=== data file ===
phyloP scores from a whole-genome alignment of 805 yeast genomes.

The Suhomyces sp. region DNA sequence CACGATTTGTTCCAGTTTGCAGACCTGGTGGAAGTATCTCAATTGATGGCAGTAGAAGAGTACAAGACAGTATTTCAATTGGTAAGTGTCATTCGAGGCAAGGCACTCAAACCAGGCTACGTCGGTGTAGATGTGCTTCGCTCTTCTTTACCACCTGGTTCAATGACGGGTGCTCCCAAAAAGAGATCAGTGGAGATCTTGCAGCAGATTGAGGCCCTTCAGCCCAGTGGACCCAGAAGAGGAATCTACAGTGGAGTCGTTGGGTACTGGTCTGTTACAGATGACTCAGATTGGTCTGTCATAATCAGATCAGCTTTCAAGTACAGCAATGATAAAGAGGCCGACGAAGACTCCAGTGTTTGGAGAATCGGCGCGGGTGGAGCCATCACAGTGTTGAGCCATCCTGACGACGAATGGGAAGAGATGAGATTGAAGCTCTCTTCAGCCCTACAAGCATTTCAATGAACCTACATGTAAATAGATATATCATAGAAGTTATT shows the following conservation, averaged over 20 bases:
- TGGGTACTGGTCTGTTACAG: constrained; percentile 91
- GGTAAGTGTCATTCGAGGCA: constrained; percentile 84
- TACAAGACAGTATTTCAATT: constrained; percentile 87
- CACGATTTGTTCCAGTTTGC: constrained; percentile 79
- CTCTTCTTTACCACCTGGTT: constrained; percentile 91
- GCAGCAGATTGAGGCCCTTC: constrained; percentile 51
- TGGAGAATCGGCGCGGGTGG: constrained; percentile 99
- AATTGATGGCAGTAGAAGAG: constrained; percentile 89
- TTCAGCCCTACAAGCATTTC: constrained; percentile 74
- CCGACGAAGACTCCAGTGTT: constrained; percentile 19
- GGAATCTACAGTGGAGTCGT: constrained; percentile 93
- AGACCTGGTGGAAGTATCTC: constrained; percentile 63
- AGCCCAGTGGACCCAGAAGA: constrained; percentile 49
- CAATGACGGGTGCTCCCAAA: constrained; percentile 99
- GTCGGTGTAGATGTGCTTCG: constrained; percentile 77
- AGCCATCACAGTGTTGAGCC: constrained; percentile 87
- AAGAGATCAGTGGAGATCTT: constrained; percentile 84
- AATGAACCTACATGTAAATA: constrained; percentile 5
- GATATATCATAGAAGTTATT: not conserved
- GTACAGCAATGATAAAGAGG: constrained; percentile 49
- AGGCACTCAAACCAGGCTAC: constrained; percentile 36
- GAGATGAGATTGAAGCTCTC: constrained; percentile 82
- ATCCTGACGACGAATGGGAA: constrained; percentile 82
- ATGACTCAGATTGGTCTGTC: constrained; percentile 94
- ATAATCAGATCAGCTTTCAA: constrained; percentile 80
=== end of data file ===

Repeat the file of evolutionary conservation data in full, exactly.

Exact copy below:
phyloP scores from a whole-genome alignment of 805 yeast genomes.

The Suhomyces sp. region DNA sequence CACGATTTGTTCCAGTTTGCAGACCTGGTGGAAGTATCTCAATTGATGGCAGTAGAAGAGTACAAGACAGTATTTCAATTGGTAAGTGTCATTCGAGGCAAGGCACTCAAACCAGGCTACGTCGGTGTAGATGTGCTTCGCTCTTCTTTACCACCTGGTTCAATGACGGGTGCTCCCAAAAAGAGATCAGTGGAGATCTTGCAGCAGATTGAGGCCCTTCAGCCCAGTGGACCCAGAAGAGGAATCTACAGTGGAGTCGTTGGGTACTGGTCTGTTACAGATGACTCAGATTGGTCTGTCATAATCAGATCAGCTTTCAAGTACAGCAATGATAAAGAGGCCGACGAAGACTCCAGTGTTTGGAGAATCGGCGCGGGTGGAGCCATCACAGTGTTGAGCCATCCTGACGACGAATGGGAAGAGATGAGATTGAAGCTCTCTTCAGCCCTACAAGCATTTCAATGAACCTACATGTAAATAGATATATCATAGAAGTTATT shows the following conservation, averaged over 20 bases:
- TGGGTACTGGTCTGTTACAG: constrained; percentile 91
- GGTAAGTGTCATTCGAGGCA: constrained; percentile 84
- TACAAGACAGTATTTCAATT: constrained; percentile 87
- CACGATTTGTTCCAGTTTGC: constrained; percentile 79
- CTCTTCTTTACCACCTGGTT: constrained; percentile 91
- GCAGCAGATTGAGGCCCTTC: constrained; percentile 51
- TGGAGAATCGGCGCGGGTGG: constrained; percentile 99
- AATTGATGGCAGTAGAAGAG: constrained; percentile 89
- TTCAGCCCTACAAGCATTTC: constrained; percentile 74
- CCGACGAAGACTCCAGTGTT: constrained; percentile 19
- GGAATCTACAGTGGAGTCGT: constrained; percentile 93
- AGACCTGGTGGAAGTATCTC: constrained; percentile 63
- AGCCCAGTGGACCCAGAAGA: constrained; percentile 49
- CAATGACGGGTGCTCCCAAA: constrained; percentile 99
- GTCGGTGTAGATGTGCTTCG: constrained; percentile 77
- AGCCATCACAGTGTTGAGCC: constrained; percentile 87
- AAGAGATCAGTGGAGATCTT: constrained; percentile 84
- AATGAACCTACATGTAAATA: constrained; percentile 5
- GATATATCATAGAAGTTATT: not conserved
- GTACAGCAATGATAAAGAGG: constrained; percentile 49
- AGGCACTCAAACCAGGCTAC: constrained; percentile 36
- GAGATGAGATTGAAGCTCTC: constrained; percentile 82
- ATCCTGACGACGAATGGGAA: constrained; percentile 82
- ATGACTCAGATTGGTCTGTC: constrained; percentile 94
- ATAATCAGATCAGCTTTCAA: constrained; percentile 80